Every genre has its giants, upon whose shoulders we in the present stand. In SF we have Heinlein and Bester; in Fantasy there is Tolkien. And over here in the funny pages, we have Mickey. Before we could read, before we could handle the sequential art that is comics, we could watch Mickey Mouse cartoons. He is older that the pages on which he appears, but he was an early comic strip powerhouse. It is from Mickey that all those talking comic strip animals, all of Furry Fandom, artistically spring.
The Disney empire has not done all that well by their fore-rodent. The classic cartoons — the “Sorcerer’s Apprentice” sequence from Fantasia, or “Mickey and the Beanstalk” – enjoy a happy life on DVD, but little new Mickey material has appeared recently. Even in the theme parks he is a rare and exalted figure, although his image is everywhere. It’s like going to the Vatican and trying to see Jesus Christ. The Main Mouse is no longer a growing, creative force.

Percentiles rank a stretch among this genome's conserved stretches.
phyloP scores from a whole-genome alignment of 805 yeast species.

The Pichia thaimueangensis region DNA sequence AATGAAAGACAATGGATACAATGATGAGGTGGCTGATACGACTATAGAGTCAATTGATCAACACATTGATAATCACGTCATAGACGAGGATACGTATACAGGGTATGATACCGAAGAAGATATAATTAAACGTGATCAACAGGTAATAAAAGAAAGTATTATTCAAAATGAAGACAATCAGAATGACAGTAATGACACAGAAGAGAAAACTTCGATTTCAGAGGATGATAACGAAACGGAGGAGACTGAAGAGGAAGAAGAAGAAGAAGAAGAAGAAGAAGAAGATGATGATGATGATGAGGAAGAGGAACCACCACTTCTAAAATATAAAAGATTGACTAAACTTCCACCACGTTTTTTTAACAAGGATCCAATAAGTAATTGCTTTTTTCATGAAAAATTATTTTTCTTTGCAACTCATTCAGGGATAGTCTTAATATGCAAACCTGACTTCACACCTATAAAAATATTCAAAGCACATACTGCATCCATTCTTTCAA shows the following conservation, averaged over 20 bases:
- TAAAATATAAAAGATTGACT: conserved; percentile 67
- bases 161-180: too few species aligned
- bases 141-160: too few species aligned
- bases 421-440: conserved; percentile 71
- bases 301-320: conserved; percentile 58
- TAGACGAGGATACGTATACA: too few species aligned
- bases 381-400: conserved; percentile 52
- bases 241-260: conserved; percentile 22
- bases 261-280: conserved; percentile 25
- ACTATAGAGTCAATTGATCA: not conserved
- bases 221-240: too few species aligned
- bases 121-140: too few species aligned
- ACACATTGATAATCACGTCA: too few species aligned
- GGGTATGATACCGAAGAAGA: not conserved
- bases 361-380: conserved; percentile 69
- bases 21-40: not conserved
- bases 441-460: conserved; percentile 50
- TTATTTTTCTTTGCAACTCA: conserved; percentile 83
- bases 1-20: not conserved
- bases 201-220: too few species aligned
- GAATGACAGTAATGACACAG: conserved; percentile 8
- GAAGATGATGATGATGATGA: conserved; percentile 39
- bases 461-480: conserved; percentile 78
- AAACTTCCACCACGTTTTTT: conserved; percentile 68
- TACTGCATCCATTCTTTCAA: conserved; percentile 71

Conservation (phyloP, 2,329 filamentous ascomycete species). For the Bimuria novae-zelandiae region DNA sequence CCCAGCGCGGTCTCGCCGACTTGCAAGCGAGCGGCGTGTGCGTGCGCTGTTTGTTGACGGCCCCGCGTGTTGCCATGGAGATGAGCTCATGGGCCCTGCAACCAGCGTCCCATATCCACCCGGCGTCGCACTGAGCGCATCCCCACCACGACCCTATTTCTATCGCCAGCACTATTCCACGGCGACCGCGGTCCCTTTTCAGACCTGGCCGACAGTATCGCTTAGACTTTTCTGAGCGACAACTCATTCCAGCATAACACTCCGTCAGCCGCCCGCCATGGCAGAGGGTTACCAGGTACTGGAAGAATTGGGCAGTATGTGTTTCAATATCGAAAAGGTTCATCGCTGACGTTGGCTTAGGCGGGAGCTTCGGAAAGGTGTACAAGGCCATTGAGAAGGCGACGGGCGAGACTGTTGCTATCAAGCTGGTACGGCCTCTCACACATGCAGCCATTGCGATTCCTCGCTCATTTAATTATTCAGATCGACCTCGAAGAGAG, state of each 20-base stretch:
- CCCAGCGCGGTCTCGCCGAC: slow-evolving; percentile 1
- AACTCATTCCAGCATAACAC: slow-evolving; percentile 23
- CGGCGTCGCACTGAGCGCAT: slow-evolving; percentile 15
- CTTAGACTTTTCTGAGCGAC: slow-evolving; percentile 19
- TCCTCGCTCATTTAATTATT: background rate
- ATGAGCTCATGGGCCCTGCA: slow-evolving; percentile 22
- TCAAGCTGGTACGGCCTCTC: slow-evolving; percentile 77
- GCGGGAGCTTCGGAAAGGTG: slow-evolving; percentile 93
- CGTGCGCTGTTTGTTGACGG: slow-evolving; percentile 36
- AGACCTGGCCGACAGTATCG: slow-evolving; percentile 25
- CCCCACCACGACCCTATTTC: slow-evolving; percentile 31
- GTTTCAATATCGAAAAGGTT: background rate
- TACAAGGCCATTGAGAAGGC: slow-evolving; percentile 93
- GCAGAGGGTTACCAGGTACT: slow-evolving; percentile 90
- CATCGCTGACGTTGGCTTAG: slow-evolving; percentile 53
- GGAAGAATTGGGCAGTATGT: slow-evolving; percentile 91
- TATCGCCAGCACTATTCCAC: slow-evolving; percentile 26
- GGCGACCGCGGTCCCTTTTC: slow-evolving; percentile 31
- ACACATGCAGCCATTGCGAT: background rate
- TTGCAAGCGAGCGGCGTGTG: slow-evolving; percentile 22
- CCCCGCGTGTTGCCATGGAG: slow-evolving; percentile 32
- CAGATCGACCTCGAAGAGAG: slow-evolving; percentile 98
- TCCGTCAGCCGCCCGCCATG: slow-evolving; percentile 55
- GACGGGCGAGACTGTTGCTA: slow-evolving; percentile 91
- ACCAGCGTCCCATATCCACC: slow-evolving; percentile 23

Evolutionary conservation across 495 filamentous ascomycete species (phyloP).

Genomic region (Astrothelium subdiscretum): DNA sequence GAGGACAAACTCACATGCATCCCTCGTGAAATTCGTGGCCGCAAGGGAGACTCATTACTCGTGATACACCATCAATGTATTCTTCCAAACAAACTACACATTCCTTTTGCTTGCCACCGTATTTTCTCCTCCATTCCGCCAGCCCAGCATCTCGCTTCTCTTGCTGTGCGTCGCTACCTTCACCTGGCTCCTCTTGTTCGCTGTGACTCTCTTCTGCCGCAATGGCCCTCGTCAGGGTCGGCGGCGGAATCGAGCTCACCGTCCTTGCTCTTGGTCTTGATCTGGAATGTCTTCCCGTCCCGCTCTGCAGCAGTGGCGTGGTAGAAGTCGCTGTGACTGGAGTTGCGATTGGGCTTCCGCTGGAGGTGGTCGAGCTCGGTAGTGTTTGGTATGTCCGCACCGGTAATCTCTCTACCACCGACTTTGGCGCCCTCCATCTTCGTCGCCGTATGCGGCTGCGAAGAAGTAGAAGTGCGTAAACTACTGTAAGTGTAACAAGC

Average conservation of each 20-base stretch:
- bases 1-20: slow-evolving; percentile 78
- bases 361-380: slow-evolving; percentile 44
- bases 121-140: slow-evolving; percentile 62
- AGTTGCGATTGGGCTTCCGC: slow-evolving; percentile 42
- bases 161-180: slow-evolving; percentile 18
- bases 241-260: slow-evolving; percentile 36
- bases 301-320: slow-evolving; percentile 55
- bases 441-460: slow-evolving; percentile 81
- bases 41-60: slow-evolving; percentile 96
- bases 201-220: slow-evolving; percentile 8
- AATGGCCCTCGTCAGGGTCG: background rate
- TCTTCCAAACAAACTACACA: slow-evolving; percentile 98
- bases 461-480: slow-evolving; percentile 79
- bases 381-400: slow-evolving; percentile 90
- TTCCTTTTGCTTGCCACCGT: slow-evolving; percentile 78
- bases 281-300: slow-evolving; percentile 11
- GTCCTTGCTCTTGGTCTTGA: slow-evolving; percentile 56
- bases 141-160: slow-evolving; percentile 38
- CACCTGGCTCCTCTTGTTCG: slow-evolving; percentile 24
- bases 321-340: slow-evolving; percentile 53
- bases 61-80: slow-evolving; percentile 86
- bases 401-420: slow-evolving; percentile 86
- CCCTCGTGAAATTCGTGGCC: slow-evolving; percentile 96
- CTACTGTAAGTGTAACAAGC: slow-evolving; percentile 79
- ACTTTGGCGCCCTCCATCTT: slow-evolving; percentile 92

But here at last is a collection of the cream of the comic-book Mickey — classic comic book tales that haven’t been available in years. We can go back and see a more vital character, having adventures, getting into trouble. This volume is happily arranged chronologically, so that you can see the Master Mouse from the 1930s to the 60s, evolving, developing larger eyes, acquiring long pants, a house, friends and family. Longtime Disneymaster artist Carl Barks is credited with most of the art. — it will bring tears of nostalgia to your eyes.
This is not the True Mouse, of course — the real Mickey lives on the screen, in antic motion and treble voice. But the comic book Mickey Mouse is very close, and will keep us happy until new Mickey cartoons are made. There are rumors of this which make us members of the Mickey Mouse Club a little nervous, so we must cling to these comics!